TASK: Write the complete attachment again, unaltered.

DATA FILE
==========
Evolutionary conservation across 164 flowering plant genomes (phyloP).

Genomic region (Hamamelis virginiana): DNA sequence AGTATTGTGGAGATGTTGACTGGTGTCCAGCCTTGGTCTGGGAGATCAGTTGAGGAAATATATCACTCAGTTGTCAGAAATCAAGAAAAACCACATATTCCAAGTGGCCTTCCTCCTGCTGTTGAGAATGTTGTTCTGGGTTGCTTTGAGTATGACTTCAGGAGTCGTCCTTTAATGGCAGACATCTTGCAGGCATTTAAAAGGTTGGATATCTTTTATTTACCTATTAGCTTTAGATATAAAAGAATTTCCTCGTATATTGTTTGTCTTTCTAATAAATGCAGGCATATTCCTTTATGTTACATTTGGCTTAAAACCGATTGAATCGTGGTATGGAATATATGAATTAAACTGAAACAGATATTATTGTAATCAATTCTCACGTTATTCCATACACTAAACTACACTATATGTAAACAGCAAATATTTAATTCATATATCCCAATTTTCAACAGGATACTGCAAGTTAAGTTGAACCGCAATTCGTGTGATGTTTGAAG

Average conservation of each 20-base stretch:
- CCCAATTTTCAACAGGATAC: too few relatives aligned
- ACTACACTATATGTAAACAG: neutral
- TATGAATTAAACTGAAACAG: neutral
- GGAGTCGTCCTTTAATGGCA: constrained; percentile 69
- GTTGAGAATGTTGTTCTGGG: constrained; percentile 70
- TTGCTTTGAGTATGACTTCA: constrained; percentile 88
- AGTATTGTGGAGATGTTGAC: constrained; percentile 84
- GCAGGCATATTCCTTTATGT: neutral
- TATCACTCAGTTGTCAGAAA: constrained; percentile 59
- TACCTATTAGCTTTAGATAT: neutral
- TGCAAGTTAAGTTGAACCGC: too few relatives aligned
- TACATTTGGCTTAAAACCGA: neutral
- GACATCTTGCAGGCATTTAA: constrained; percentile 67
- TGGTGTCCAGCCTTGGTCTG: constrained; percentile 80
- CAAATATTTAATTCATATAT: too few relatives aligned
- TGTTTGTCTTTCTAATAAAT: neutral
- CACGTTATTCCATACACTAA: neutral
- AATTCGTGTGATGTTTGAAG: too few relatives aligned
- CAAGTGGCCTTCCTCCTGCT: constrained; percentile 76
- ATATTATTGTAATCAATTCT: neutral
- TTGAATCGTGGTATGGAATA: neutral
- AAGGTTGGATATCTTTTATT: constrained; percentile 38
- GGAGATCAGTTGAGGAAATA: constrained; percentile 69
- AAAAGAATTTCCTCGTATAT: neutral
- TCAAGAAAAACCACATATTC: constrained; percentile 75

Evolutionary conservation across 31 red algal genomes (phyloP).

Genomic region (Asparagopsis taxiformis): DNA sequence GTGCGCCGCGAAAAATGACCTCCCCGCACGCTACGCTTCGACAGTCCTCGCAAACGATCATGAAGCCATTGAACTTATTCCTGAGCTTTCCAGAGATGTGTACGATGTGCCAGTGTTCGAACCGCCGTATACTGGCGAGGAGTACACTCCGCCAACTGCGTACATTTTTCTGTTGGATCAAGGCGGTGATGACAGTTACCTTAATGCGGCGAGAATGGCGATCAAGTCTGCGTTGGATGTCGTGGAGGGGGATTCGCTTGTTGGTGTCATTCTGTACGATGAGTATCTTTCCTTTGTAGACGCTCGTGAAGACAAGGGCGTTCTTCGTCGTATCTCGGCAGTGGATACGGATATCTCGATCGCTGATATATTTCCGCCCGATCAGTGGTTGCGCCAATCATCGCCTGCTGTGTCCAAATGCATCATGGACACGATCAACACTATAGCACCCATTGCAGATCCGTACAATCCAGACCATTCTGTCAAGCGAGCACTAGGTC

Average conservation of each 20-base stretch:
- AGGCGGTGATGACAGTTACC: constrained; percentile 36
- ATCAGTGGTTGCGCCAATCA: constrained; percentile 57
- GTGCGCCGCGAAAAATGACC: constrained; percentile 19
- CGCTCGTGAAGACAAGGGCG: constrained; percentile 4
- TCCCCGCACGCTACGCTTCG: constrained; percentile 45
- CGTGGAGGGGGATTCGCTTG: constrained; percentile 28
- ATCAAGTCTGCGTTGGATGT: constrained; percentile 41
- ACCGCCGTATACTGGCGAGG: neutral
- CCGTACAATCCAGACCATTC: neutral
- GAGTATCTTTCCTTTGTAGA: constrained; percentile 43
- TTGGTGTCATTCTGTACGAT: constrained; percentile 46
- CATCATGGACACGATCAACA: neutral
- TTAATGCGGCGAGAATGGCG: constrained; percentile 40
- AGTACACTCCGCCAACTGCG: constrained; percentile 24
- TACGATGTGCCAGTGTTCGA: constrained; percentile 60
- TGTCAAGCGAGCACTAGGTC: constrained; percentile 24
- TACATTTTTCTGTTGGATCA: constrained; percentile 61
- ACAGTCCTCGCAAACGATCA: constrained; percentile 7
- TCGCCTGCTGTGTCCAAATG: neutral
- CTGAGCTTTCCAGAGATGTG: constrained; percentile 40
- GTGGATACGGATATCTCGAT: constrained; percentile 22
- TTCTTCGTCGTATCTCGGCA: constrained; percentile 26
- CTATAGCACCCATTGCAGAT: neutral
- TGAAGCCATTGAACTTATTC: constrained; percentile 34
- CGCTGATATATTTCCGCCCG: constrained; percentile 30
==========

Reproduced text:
Evolutionary conservation across 164 flowering plant genomes (phyloP).

Genomic region (Hamamelis virginiana): DNA sequence AGTATTGTGGAGATGTTGACTGGTGTCCAGCCTTGGTCTGGGAGATCAGTTGAGGAAATATATCACTCAGTTGTCAGAAATCAAGAAAAACCACATATTCCAAGTGGCCTTCCTCCTGCTGTTGAGAATGTTGTTCTGGGTTGCTTTGAGTATGACTTCAGGAGTCGTCCTTTAATGGCAGACATCTTGCAGGCATTTAAAAGGTTGGATATCTTTTATTTACCTATTAGCTTTAGATATAAAAGAATTTCCTCGTATATTGTTTGTCTTTCTAATAAATGCAGGCATATTCCTTTATGTTACATTTGGCTTAAAACCGATTGAATCGTGGTATGGAATATATGAATTAAACTGAAACAGATATTATTGTAATCAATTCTCACGTTATTCCATACACTAAACTACACTATATGTAAACAGCAAATATTTAATTCATATATCCCAATTTTCAACAGGATACTGCAAGTTAAGTTGAACCGCAATTCGTGTGATGTTTGAAG

Average conservation of each 20-base stretch:
- CCCAATTTTCAACAGGATAC: too few relatives aligned
- ACTACACTATATGTAAACAG: neutral
- TATGAATTAAACTGAAACAG: neutral
- GGAGTCGTCCTTTAATGGCA: constrained; percentile 69
- GTTGAGAATGTTGTTCTGGG: constrained; percentile 70
- TTGCTTTGAGTATGACTTCA: constrained; percentile 88
- AGTATTGTGGAGATGTTGAC: constrained; percentile 84
- GCAGGCATATTCCTTTATGT: neutral
- TATCACTCAGTTGTCAGAAA: constrained; percentile 59
- TACCTATTAGCTTTAGATAT: neutral
- TGCAAGTTAAGTTGAACCGC: too few relatives aligned
- TACATTTGGCTTAAAACCGA: neutral
- GACATCTTGCAGGCATTTAA: constrained; percentile 67
- TGGTGTCCAGCCTTGGTCTG: constrained; percentile 80
- CAAATATTTAATTCATATAT: too few relatives aligned
- TGTTTGTCTTTCTAATAAAT: neutral
- CACGTTATTCCATACACTAA: neutral
- AATTCGTGTGATGTTTGAAG: too few relatives aligned
- CAAGTGGCCTTCCTCCTGCT: constrained; percentile 76
- ATATTATTGTAATCAATTCT: neutral
- TTGAATCGTGGTATGGAATA: neutral
- AAGGTTGGATATCTTTTATT: constrained; percentile 38
- GGAGATCAGTTGAGGAAATA: constrained; percentile 69
- AAAAGAATTTCCTCGTATAT: neutral
- TCAAGAAAAACCACATATTC: constrained; percentile 75

Evolutionary conservation across 31 red algal genomes (phyloP).

Genomic region (Asparagopsis taxiformis): DNA sequence GTGCGCCGCGAAAAATGACCTCCCCGCACGCTACGCTTCGACAGTCCTCGCAAACGATCATGAAGCCATTGAACTTATTCCTGAGCTTTCCAGAGATGTGTACGATGTGCCAGTGTTCGAACCGCCGTATACTGGCGAGGAGTACACTCCGCCAACTGCGTACATTTTTCTGTTGGATCAAGGCGGTGATGACAGTTACCTTAATGCGGCGAGAATGGCGATCAAGTCTGCGTTGGATGTCGTGGAGGGGGATTCGCTTGTTGGTGTCATTCTGTACGATGAGTATCTTTCCTTTGTAGACGCTCGTGAAGACAAGGGCGTTCTTCGTCGTATCTCGGCAGTGGATACGGATATCTCGATCGCTGATATATTTCCGCCCGATCAGTGGTTGCGCCAATCATCGCCTGCTGTGTCCAAATGCATCATGGACACGATCAACACTATAGCACCCATTGCAGATCCGTACAATCCAGACCATTCTGTCAAGCGAGCACTAGGTC

Average conservation of each 20-base stretch:
- AGGCGGTGATGACAGTTACC: constrained; percentile 36
- ATCAGTGGTTGCGCCAATCA: constrained; percentile 57
- GTGCGCCGCGAAAAATGACC: constrained; percentile 19
- CGCTCGTGAAGACAAGGGCG: constrained; percentile 4
- TCCCCGCACGCTACGCTTCG: constrained; percentile 45
- CGTGGAGGGGGATTCGCTTG: constrained; percentile 28
- ATCAAGTCTGCGTTGGATGT: constrained; percentile 41
- ACCGCCGTATACTGGCGAGG: neutral
- CCGTACAATCCAGACCATTC: neutral
- GAGTATCTTTCCTTTGTAGA: constrained; percentile 43
- TTGGTGTCATTCTGTACGAT: constrained; percentile 46
- CATCATGGACACGATCAACA: neutral
- TTAATGCGGCGAGAATGGCG: constrained; percentile 40
- AGTACACTCCGCCAACTGCG: constrained; percentile 24
- TACGATGTGCCAGTGTTCGA: constrained; percentile 60
- TGTCAAGCGAGCACTAGGTC: constrained; percentile 24
- TACATTTTTCTGTTGGATCA: constrained; percentile 61
- ACAGTCCTCGCAAACGATCA: constrained; percentile 7
- TCGCCTGCTGTGTCCAAATG: neutral
- CTGAGCTTTCCAGAGATGTG: constrained; percentile 40
- GTGGATACGGATATCTCGAT: constrained; percentile 22
- TTCTTCGTCGTATCTCGGCA: constrained; percentile 26
- CTATAGCACCCATTGCAGAT: neutral
- TGAAGCCATTGAACTTATTC: constrained; percentile 34
- CGCTGATATATTTCCGCCCG: constrained; percentile 30